Disneyland Reopening April 30
The magic is back in the Golden State. But can Disney live up to its promise to keep guests safe?
Disney CEO Bob Chapek said that the reopening of Florida’s Disney World proves that amusement parks are safe places to travel in the coronavirus era. “Consumers trust Disney to do the right thing, and we’ve certainly proven that we can [open] responsibly, whether it’s temperature checks, masks, social distancing, [or] improved hygiene around the parks,” he added. As of March 2021, the number of new COVID-19 cases in California had decreased by over 30 percent. Simultaneously, officials are administering over two million vaccines a day in the United States.
All workers and guests must wear facemasks at Disneyland. As for social distancing, the park will open at 25 percent capacity, in accordance with California law.
Amusement Park Hazards
Disneyland and other reopening theme parks are taking ample precautions against COVID-19 infections. But larger hazards remain. Coronavirus is (hopefully) a once-in-a-lifetime hazard. But other hazards remain at amusement parks year after year. These dangers include:
- Falls from a Height: Every year, amusement parks compete for limited tourist dollars by offering rides which are bigger, faster, and taller than the other guys. At Disneyland and other SoCal theme parks, these rides have not been used for over a year. It’s impossible to tell how they will react to sudden extensive use. A fall from as little as four stories high could be fatal.
- Slip-and-Fall Injuries: Even at 15 percent capacity, a lot of people will be going in and out of Disneyland’s restaurants and restrooms. With staff distracted by COVID-19 dangers, wet floors and other hazards might be even more prominent. These falls often involve some complex legal issues, which are outlined below.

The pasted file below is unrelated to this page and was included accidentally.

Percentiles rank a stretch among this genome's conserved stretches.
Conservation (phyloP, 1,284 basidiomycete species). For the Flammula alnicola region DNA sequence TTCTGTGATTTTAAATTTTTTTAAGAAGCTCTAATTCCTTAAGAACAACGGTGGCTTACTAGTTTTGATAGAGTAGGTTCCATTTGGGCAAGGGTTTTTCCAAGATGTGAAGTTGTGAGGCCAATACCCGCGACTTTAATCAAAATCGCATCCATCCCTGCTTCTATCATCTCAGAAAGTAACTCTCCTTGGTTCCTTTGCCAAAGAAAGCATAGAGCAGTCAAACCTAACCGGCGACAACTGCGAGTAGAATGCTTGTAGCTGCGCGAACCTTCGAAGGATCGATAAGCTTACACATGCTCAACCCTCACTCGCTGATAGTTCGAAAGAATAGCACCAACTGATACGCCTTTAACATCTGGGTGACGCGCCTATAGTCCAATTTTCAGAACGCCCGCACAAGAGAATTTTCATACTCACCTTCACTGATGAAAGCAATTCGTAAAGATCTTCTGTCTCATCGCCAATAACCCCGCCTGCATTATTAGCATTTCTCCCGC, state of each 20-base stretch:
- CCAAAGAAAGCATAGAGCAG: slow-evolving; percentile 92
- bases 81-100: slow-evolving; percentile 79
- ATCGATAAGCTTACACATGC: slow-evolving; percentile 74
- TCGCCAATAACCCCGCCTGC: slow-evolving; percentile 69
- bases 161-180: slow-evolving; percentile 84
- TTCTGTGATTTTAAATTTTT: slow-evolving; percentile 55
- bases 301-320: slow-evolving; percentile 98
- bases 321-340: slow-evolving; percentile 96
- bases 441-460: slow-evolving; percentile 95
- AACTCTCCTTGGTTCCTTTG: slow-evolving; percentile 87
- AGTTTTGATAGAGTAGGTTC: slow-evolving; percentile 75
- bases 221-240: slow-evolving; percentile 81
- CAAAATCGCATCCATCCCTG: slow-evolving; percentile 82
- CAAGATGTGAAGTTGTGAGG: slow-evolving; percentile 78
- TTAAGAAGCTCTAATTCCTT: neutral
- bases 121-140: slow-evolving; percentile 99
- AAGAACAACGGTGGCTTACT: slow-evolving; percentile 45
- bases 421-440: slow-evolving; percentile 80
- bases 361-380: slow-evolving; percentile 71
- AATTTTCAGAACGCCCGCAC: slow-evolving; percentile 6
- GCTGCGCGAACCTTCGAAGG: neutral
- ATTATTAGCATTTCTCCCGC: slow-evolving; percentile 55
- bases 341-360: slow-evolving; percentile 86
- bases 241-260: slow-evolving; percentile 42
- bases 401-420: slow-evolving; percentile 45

Falls often cause catastrophic injuries, such as head injuries, especially if the victim has a pre-existing condition. The eggshell skull rule prevents insurance companies from using a victim’s vulnerabilities, like a pre-existing medical condition, as an excuse to reduce or deny damages.
These damages usually include compensation for economic losses, such as medical bills, and noneconomic losses, such as pain and suffering. A Los Angeles personal injury attorney can also obtain additional punitive damages, in some extreme cases.
Because of the serious injuries involved, these damages are often quite high in fall and other premises liability claims. So, insurance company lawyers often fight these claims tooth and nail, often by drawing on obscure legal loopholes.
The assumption of the risk defense is very common in fall injury claims. This legal doctrine excuses liability if the victim:
- Voluntarily assumes
- A known risk.
Most people voluntarily go to amusement parks. Yes, parents sometimes grudgingly take their children to Disneyland, but that’s close enough to voluntary.
Frequently, however, the risk is not a known risk. For example, warning signs at roller coasters often state that people with certain medical conditions shouldn’t ride, but the signs fail to explain the danger.
Comparative fault is another common defense. Insurance companies often blame victims for falls, if the victims weren’t watching where they were going or disregarded ride safety rules. In California, even if the victim was mostly at fault for an accident, the victim is still entitled to a proportionate share of damages. Have fun and be safe this spring and summer. For a free consultation with an experienced personal injury attorney in Los Angeles, contact the Law Offices of Eslamboly Hakim & Sharona Hakim. You have a limited amount of time to act.
Photo by pan xiaozhen on Unsplash
Sharona Eslamboly Hakim, Esq. is a successful personal injury attorney and the principal of the Law Offices of Eslamboly Hakim firm in Beverly Hills, California.